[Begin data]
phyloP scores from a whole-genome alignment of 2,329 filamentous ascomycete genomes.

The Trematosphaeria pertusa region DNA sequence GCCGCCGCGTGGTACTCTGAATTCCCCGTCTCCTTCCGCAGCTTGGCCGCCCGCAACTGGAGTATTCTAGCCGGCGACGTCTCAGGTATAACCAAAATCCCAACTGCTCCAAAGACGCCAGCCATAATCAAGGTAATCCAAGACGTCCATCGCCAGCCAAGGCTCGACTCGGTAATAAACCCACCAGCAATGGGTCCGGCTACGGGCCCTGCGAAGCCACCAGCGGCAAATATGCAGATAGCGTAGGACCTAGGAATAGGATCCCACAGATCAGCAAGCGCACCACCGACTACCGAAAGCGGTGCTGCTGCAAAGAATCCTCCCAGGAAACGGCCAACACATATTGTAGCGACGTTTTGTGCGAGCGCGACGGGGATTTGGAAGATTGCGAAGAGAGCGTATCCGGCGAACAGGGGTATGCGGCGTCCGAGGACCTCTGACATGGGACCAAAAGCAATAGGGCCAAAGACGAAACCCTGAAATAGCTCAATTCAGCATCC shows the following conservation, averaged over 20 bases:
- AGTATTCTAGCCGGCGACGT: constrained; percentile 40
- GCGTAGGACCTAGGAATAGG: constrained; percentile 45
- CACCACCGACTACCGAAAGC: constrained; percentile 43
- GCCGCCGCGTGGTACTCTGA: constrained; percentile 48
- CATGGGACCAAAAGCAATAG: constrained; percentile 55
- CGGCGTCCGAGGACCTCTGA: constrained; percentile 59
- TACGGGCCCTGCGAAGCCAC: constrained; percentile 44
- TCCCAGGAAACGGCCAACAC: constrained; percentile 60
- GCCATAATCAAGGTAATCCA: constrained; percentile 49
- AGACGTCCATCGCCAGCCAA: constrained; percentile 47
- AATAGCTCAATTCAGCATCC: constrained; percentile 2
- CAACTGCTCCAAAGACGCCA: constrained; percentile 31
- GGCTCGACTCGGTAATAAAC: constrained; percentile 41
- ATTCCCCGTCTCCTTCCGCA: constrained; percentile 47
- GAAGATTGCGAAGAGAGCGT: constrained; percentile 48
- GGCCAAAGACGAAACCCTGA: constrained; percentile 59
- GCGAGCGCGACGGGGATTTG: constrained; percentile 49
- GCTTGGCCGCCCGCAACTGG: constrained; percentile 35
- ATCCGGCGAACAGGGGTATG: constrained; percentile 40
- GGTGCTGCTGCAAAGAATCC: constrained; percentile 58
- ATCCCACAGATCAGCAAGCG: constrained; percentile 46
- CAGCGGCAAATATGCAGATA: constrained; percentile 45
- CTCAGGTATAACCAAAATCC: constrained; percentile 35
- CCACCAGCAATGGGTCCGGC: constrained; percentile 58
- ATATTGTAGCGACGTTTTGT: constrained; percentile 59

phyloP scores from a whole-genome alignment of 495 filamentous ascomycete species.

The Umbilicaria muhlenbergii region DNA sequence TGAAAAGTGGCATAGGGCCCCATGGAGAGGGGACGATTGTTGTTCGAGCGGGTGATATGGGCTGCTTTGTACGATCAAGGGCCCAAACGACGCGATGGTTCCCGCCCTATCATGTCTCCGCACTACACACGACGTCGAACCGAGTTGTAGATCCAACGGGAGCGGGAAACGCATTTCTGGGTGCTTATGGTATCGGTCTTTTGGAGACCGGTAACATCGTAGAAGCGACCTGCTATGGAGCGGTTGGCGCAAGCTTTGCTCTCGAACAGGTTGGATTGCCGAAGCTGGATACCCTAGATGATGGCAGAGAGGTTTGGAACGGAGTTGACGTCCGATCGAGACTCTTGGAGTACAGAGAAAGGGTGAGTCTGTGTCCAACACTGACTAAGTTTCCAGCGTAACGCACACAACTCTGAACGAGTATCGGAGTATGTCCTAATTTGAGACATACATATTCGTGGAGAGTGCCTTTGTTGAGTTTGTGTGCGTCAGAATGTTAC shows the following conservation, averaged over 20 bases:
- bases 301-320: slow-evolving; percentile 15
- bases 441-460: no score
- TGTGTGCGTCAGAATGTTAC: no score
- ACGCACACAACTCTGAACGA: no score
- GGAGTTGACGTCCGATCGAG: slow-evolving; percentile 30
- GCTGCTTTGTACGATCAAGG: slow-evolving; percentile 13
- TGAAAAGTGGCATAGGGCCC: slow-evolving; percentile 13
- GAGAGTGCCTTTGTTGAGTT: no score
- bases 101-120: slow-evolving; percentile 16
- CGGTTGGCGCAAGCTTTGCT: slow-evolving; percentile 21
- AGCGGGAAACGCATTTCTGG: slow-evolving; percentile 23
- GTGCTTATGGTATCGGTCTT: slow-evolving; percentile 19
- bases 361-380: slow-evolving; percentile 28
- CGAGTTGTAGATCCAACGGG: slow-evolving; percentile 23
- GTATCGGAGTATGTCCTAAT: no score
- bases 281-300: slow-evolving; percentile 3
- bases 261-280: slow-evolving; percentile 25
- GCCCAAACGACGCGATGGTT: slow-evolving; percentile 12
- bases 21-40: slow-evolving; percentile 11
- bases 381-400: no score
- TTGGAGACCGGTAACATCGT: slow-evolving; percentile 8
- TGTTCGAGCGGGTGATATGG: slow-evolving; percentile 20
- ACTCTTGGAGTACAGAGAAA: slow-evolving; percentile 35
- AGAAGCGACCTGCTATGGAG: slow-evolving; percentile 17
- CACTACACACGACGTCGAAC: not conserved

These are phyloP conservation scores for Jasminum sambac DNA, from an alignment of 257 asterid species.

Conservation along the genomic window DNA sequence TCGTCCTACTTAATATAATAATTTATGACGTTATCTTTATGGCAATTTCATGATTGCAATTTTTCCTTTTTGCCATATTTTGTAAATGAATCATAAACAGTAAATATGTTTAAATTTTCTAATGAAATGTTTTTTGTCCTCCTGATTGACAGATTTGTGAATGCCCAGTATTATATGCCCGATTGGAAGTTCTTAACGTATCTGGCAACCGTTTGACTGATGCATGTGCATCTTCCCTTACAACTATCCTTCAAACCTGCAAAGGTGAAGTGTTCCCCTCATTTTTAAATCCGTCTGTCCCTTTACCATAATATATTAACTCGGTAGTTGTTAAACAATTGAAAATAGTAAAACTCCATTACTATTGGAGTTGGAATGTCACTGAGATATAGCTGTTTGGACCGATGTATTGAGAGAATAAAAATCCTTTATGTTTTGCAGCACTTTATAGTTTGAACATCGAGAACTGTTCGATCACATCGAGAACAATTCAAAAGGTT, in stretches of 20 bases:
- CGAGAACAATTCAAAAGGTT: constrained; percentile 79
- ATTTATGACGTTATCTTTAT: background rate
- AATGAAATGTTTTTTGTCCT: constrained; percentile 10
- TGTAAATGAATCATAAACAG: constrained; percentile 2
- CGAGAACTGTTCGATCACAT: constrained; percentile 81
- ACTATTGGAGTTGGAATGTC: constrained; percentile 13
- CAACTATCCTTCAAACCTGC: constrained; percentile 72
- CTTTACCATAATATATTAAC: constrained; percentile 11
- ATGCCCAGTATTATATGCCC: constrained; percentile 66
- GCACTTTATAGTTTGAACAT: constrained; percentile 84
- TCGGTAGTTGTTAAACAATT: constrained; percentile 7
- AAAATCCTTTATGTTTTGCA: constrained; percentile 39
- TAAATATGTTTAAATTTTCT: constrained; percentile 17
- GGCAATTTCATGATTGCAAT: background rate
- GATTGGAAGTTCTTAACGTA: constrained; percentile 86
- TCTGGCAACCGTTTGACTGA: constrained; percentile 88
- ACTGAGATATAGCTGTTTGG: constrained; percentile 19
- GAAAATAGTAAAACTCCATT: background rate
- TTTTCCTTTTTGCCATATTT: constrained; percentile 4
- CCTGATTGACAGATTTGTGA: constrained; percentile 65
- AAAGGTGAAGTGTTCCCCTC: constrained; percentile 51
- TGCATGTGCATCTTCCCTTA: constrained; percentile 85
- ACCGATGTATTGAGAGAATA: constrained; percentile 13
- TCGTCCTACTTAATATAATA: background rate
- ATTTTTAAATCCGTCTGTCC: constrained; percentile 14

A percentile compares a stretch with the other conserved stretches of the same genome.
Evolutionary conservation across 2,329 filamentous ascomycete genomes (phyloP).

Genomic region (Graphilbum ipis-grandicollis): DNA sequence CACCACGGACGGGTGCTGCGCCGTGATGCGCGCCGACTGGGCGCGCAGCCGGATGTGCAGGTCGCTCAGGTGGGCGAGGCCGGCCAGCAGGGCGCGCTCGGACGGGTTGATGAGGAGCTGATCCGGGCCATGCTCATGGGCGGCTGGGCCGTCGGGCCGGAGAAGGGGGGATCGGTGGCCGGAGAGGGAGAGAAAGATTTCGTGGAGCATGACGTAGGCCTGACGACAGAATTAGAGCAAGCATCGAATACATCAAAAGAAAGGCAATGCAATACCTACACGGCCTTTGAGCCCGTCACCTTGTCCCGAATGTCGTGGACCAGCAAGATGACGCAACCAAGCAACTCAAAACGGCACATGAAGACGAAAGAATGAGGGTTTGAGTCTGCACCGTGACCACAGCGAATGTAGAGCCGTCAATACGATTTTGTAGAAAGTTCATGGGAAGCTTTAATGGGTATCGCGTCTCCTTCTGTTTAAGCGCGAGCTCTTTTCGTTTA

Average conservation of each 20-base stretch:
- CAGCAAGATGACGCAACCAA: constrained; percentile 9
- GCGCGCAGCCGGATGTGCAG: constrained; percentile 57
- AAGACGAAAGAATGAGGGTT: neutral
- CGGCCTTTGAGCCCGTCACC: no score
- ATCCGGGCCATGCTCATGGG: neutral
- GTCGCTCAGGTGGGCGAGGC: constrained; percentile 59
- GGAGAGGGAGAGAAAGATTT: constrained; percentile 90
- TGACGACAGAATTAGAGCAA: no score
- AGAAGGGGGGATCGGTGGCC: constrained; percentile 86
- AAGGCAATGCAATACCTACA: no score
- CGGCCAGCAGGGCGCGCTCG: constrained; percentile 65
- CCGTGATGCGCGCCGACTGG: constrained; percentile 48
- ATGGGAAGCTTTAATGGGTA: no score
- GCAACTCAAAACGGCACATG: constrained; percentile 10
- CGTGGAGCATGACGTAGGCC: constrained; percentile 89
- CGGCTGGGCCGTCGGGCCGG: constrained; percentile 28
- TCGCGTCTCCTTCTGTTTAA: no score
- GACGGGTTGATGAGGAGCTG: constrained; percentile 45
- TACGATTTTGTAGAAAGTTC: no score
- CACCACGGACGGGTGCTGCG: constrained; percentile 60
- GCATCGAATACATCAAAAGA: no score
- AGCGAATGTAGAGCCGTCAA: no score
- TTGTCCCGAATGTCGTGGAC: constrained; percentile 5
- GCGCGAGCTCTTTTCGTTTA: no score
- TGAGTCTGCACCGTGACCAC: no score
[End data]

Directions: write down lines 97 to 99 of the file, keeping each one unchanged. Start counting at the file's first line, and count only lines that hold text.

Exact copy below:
- CCGTGATGCGCGCCGACTGG: constrained; percentile 48
- ATGGGAAGCTTTAATGGGTA: no score
- GCAACTCAAAACGGCACATG: constrained; percentile 10